3 MIN. DE LECTURA
(Adds data on wages, job growth)
RIO DE JANEIRO, Nov 19 (Reuters) - Brazil's unemployment rate fell unexpectedly in October despite widening layoffs in manufacturing and construction, in welcome news for President Dilma Rousseff's plan to shore up public finances without painful economic adjustments.
Brazil's non-seasonally adjusted jobless rate fell to 4.7 percent in October from 4.9 percent in September, statistics agency IBGE said on Wednesday. The number was below the median forecast of 4.9 percent in a poll of 28 economists.
It was the lowest unemployment rate for October since the beginning of the current data series in 2002. The unemployment rate has remained near record lows despite weaker job growth mostly because many young adults passed up entering the work force to dedicate more time to training.
Labor Ministry data released earlier this week showed Brazil's economy unexpectedly trimmed 30,283 net payroll jobs in October, the worst reading for the month since the data series began in 1999.
The IBGE unemployment rate covers only Brazil's six major urban areas, whereas the payroll numbers released by the Labor Ministry include smaller cities and farms.
The number of Brazilians with jobs rose 0.8 percent from September and remained unchanged from October last year at 23.3 million. The number of people who failed to find a job was unchanged from September, dropping 10.1 percent from October 2013 to 1.1 million.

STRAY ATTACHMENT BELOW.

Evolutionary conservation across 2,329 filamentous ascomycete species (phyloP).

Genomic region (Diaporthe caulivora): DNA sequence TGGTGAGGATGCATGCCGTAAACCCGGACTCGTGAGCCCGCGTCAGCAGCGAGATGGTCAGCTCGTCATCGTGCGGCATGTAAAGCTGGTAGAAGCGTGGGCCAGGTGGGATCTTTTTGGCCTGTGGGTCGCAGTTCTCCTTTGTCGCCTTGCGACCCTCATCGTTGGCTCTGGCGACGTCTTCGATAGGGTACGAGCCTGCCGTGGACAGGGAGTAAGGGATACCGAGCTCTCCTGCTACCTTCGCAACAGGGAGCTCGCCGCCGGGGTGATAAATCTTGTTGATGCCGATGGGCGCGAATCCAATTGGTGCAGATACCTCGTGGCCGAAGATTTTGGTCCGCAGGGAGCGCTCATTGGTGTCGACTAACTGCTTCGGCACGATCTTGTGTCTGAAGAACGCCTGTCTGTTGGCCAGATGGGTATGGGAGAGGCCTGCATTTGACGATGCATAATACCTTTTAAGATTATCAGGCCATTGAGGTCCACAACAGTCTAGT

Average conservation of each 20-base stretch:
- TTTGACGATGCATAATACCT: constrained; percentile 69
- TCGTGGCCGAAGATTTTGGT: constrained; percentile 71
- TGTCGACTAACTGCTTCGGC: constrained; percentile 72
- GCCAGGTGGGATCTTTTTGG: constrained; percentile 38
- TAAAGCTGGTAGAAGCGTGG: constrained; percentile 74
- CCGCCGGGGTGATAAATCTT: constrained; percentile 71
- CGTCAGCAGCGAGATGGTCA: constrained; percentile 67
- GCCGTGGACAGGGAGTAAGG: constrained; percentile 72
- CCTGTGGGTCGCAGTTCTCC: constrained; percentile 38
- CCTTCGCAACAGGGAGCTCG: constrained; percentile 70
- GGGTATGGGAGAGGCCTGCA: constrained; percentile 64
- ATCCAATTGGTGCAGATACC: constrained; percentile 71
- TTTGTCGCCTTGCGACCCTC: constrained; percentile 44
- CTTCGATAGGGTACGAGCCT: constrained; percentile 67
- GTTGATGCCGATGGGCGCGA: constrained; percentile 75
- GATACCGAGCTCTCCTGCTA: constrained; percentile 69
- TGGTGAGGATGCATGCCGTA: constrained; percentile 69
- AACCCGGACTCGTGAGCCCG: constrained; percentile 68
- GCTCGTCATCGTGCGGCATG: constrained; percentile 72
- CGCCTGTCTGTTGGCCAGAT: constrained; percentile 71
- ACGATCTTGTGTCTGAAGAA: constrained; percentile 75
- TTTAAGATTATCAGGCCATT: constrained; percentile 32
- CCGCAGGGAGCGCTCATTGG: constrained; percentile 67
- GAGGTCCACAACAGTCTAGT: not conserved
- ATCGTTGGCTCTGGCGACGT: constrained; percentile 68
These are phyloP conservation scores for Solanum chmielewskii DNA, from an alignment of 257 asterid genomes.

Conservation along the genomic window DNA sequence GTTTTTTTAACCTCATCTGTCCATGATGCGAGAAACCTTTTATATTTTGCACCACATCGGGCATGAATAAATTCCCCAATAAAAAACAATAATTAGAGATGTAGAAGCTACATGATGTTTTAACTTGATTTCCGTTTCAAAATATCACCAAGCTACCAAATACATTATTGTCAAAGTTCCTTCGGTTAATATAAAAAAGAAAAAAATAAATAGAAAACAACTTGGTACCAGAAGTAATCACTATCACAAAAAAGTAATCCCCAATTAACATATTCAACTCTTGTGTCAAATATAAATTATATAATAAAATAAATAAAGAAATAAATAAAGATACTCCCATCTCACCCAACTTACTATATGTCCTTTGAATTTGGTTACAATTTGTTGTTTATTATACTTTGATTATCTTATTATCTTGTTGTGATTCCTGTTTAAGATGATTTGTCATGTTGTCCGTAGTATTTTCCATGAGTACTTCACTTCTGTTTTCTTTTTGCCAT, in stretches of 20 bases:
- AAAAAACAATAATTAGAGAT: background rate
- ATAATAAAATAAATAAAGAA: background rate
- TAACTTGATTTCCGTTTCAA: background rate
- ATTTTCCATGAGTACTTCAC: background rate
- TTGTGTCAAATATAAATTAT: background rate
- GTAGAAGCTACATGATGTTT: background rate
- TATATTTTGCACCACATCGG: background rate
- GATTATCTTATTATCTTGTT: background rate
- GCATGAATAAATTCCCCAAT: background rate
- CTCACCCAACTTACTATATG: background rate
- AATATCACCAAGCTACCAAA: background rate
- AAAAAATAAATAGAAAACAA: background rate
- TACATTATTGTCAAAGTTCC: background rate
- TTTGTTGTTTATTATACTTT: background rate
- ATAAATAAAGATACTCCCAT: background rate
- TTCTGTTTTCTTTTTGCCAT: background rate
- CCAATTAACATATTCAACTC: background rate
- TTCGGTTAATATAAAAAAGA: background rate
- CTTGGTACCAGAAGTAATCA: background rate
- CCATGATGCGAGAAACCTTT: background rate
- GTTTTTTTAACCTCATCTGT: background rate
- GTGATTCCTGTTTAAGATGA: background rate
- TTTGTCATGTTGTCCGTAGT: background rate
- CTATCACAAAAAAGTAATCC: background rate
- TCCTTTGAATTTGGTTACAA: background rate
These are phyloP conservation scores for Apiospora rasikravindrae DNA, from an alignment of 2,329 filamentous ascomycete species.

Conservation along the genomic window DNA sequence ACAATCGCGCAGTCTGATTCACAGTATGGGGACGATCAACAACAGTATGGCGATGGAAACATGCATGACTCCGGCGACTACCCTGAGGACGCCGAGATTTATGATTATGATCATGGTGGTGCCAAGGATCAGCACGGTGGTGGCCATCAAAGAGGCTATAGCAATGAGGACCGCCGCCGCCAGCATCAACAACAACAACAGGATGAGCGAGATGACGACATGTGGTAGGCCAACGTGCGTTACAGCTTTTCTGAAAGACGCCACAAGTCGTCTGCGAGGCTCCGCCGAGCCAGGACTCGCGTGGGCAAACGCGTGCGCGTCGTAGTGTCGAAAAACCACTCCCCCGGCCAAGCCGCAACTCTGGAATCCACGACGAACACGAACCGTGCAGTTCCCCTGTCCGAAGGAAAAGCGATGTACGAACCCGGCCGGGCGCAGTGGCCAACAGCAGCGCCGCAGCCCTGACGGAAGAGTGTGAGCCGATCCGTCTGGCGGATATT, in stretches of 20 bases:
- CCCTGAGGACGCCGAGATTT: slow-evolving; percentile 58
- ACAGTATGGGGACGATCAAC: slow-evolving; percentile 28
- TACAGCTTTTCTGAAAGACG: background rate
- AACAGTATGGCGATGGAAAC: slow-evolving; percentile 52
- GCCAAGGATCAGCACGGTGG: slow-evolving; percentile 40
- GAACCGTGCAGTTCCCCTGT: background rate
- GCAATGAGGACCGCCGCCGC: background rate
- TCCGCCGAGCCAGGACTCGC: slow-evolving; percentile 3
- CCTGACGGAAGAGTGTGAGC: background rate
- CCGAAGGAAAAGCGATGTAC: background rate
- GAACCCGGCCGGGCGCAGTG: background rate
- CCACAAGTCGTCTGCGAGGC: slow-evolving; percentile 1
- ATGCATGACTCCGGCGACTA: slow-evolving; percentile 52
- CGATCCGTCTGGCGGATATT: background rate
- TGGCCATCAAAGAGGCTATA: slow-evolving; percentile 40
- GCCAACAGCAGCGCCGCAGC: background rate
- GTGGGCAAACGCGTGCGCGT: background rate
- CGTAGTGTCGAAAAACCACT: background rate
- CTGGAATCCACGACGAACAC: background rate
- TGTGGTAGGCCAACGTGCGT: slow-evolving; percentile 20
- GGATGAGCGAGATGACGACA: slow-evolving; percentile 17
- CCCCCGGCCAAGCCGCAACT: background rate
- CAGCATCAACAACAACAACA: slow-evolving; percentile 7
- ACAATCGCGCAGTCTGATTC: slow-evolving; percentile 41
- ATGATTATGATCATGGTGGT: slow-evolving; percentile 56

Inflation-adjusted wages rose 4.0 percent from October 2013 to an average of 2.122,10 reais ($818) a month. That was 2.3 percent higher than in September.
Economists warn the unemployment rate could rise in coming months as economic growth is set to remain weak at best. Potential budget cuts and tax hikes, which many economists say are necessary to secure Brazil's investment grade, could weigh on employment, in a setback for a country widely praised for its efforts on fighting poverty.
Rousseff is expected to reshuffle her economic team in coming days and could pick a market-friendly candidate for the Finance Ministry. She has cited job growth as one of her top priorities in her second term, along with fiscal responsibility.
$1 = 2.5941 Brazilian reais Reporting by Rodrigo Viga Gaier; Writing by Silvio Cascione and Asher Levine Editing by W Simon